Videogame Review: InFamous in Retrospect

InFamous came out in 2009 along side such giants as Batman Arkham Asylum, Uncharted 2, and Assassin’s Creed 2 and is a PS3 exclusive.  Its an easy game to overlook in a world where most people prefer the 360 over the PS3.  Stack that on top of a cross platform release of a game with a similar concept (open world super villain game) Prototype and it wouldn’t surprise me if you missed Infamous.

The strangest part for me about Infamous is how much I loved it when I played it and then how much I stopped caring about afterwards.  I started playing it again recently, going on an evil play through, and this game still blows me away which was entirely unexpected.  Many aspects of Infamous at release were ahead of its time and a lot of those aspects are still ahead of present games.  No start screen, it just loads, say what?  That’s c-ra-zy!

If you aren’t familiar with Infamous, it is Sucker Punch’s open world super hero or villain game taking place in fictional locale Empire City.  As a matter of fact, Infamous has one of the more fascinating takes on what determines whether you are good or evil (shown by a karma meter in game).  On the surface, the player is given some blatant choices on what the results of an action will be.  For instance a character offers Cole (the protagonist) a couple items in trade for a favor.  Cole’s inner dialog shows the player that he can either a) do the mission for the items or b) kill the citizen and simply take the items.

The innovative aspect of Infamous’ karma system lies in the gameplay choices the player makes.  The city streets are littered with citizens dying of plague.  More karma points are earned by the accumulated incidental killing or saving of these citizens than by anything else in the game.  It is much more difficult to play through the game not killing the innocent bystanders than it is to simply blow up the enemies and whoever else is standing near by.  The good karma powers focus more on healing cole, healing bystanders, performing accurate attacks, and restoring energy.  The evil karma powers focus on explosions and electricity traveling from character to object to character.  Being good in Infamous is definitely much more difficult than being bad.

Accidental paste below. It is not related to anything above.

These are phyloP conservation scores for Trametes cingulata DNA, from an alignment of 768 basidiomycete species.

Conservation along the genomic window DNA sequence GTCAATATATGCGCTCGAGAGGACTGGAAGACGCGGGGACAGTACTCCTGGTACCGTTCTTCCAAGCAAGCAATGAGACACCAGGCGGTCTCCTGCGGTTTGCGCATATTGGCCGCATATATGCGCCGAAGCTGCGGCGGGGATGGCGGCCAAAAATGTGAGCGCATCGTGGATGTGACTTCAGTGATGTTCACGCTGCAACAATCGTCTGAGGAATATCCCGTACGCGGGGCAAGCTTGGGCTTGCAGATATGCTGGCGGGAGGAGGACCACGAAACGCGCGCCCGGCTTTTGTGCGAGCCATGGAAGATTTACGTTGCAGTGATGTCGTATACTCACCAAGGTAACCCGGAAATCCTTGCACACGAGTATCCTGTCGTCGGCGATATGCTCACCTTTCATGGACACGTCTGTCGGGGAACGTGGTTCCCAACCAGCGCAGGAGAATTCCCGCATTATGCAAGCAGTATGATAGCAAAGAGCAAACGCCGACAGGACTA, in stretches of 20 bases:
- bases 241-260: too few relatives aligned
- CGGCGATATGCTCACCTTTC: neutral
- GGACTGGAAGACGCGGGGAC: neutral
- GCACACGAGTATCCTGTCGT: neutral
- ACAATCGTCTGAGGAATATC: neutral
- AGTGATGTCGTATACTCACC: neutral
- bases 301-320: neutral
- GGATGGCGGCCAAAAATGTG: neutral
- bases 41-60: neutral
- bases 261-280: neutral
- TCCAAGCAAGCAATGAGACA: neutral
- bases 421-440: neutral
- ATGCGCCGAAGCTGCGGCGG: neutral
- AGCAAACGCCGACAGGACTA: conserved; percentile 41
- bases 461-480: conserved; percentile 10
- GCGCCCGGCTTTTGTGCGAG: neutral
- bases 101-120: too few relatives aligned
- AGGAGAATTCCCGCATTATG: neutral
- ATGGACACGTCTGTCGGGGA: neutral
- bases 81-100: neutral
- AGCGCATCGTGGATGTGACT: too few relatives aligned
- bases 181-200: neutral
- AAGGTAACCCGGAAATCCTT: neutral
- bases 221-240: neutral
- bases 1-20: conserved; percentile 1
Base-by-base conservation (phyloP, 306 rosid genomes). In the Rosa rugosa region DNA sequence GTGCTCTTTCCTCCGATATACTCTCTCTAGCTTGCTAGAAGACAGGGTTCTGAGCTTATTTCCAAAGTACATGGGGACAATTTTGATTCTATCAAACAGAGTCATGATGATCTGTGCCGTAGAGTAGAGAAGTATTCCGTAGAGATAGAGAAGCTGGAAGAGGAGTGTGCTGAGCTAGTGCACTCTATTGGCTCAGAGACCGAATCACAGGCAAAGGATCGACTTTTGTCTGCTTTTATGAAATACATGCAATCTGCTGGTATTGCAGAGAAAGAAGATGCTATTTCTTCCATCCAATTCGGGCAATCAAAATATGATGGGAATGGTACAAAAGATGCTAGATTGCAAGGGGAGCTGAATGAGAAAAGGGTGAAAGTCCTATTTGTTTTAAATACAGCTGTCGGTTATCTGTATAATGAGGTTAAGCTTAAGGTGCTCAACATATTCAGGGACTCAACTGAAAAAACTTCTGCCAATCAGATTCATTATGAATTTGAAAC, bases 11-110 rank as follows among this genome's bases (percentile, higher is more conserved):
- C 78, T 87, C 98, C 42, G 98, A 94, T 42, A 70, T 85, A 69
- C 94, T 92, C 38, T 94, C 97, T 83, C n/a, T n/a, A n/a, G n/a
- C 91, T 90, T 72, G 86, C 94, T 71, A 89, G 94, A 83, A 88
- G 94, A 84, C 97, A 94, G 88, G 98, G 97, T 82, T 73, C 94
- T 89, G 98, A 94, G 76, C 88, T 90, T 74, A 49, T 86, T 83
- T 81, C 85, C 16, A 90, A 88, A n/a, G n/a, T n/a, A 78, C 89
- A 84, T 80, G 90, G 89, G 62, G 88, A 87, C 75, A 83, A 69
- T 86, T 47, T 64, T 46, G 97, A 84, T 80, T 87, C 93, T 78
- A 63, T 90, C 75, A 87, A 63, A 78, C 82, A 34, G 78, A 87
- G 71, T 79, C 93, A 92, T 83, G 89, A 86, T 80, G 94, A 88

Pretty much anyone who has played Infamous will tell you, traveling is a blast in this game.  Its just a shame the fun aspects of traveling are locked out through almost a third of the game.  From skating on electrical lines and train tracks to jumping on a moving train, traversing Empire City is a blast.  But every game has its hiccups and problems.  When comparing Cole’s climbing skills to Nathan Drake (Uncharted) or Ezio (Assassin’s Creed 2), the made up word “videogamey” comes to mind.  If most players are like me, then simply pressing the jump button in rapid succession is the only input needed to scale a building.  Granted, my personal opinion on the matter is a more realistic, slow paced system like Uncharted or Assassin’s Creed 2 would have ruined part of Infamous.   Infamous’ combat system is built to be used a bit more readily than the aforementioned titles, and a slower pace would have hurt the game.

I have staggered in my recommendation on the game in the past because I didn’t expect it to hold up well modern day.  My recent experience has shown me how wrong that assumption was.  But Infamous is by no means a perfect game.  The majority of the electrical powers are simply different skins for traditional FPS weaponry (rocket launcher, sniper rifle, grenade).  Cole never goes inside a building and while Cole can climb a skyscraper, as Penny Arcade pointed out long ago, chain link fences seem to be his kryptonite.

I could go on and on about the different facets of this game that still continue to amaze and impress me.  The sensibility that this game was approached with by Sucker Punch is rarely seen and I am very much looking forward to the sequel.  The worst part of all this is, I haven’t gotten to write about the art direction, the story, or the ingenious reward to completing side missions.  If you own a PS3 and you haven’t played this game yet, you’re really doing the evil karma thing.  See you have to work to get the good karma and this particular brand of work just involves purchasing or borrowing an old game that goes for $20-$30 new.


About MusiM
Musician, writer, Gundam model hobbyist, video game lover, host of The Carousel Podcast, and all with a day job.

One Response to Videogame Review: InFamous in Retrospect

  1. Pingback: Videogame Review: Infamous 2 « The Carousel Podcast

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